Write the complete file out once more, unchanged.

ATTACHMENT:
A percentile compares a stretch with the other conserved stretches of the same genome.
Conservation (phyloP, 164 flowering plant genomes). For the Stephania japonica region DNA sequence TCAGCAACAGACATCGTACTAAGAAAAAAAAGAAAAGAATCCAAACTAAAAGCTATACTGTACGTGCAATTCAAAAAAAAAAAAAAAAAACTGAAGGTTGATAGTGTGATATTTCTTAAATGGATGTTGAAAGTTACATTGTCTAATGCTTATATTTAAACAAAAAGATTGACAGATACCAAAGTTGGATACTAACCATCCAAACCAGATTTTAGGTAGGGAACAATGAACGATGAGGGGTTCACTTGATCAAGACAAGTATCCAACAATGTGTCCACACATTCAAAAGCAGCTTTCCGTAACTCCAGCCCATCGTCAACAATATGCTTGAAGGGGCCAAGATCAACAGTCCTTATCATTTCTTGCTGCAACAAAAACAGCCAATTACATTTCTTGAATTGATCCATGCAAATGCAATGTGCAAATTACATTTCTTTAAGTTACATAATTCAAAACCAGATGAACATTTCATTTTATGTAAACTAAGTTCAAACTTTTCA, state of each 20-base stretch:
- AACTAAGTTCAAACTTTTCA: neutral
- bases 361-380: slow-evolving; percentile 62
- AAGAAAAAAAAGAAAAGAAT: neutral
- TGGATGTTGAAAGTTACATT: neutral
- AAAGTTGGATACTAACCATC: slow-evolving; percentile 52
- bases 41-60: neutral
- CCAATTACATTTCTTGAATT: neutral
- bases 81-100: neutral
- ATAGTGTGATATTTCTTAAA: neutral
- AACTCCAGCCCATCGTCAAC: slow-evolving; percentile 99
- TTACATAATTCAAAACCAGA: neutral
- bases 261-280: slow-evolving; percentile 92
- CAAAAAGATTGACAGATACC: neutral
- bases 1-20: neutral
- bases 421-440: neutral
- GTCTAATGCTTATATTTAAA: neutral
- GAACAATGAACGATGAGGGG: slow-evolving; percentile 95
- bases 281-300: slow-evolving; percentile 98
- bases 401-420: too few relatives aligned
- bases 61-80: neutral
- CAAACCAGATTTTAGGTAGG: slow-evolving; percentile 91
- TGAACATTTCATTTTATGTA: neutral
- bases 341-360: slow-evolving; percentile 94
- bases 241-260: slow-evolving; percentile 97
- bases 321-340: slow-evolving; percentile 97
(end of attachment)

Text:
A percentile compares a stretch with the other conserved stretches of the same genome.
Conservation (phyloP, 164 flowering plant genomes). For the Stephania japonica region DNA sequence TCAGCAACAGACATCGTACTAAGAAAAAAAAGAAAAGAATCCAAACTAAAAGCTATACTGTACGTGCAATTCAAAAAAAAAAAAAAAAAACTGAAGGTTGATAGTGTGATATTTCTTAAATGGATGTTGAAAGTTACATTGTCTAATGCTTATATTTAAACAAAAAGATTGACAGATACCAAAGTTGGATACTAACCATCCAAACCAGATTTTAGGTAGGGAACAATGAACGATGAGGGGTTCACTTGATCAAGACAAGTATCCAACAATGTGTCCACACATTCAAAAGCAGCTTTCCGTAACTCCAGCCCATCGTCAACAATATGCTTGAAGGGGCCAAGATCAACAGTCCTTATCATTTCTTGCTGCAACAAAAACAGCCAATTACATTTCTTGAATTGATCCATGCAAATGCAATGTGCAAATTACATTTCTTTAAGTTACATAATTCAAAACCAGATGAACATTTCATTTTATGTAAACTAAGTTCAAACTTTTCA, state of each 20-base stretch:
- AACTAAGTTCAAACTTTTCA: neutral
- bases 361-380: slow-evolving; percentile 62
- AAGAAAAAAAAGAAAAGAAT: neutral
- TGGATGTTGAAAGTTACATT: neutral
- AAAGTTGGATACTAACCATC: slow-evolving; percentile 52
- bases 41-60: neutral
- CCAATTACATTTCTTGAATT: neutral
- bases 81-100: neutral
- ATAGTGTGATATTTCTTAAA: neutral
- AACTCCAGCCCATCGTCAAC: slow-evolving; percentile 99
- TTACATAATTCAAAACCAGA: neutral
- bases 261-280: slow-evolving; percentile 92
- CAAAAAGATTGACAGATACC: neutral
- bases 1-20: neutral
- bases 421-440: neutral
- GTCTAATGCTTATATTTAAA: neutral
- GAACAATGAACGATGAGGGG: slow-evolving; percentile 95
- bases 281-300: slow-evolving; percentile 98
- bases 401-420: too few relatives aligned
- bases 61-80: neutral
- CAAACCAGATTTTAGGTAGG: slow-evolving; percentile 91
- TGAACATTTCATTTTATGTA: neutral
- bases 341-360: slow-evolving; percentile 94
- bases 241-260: slow-evolving; percentile 97
- bases 321-340: slow-evolving; percentile 97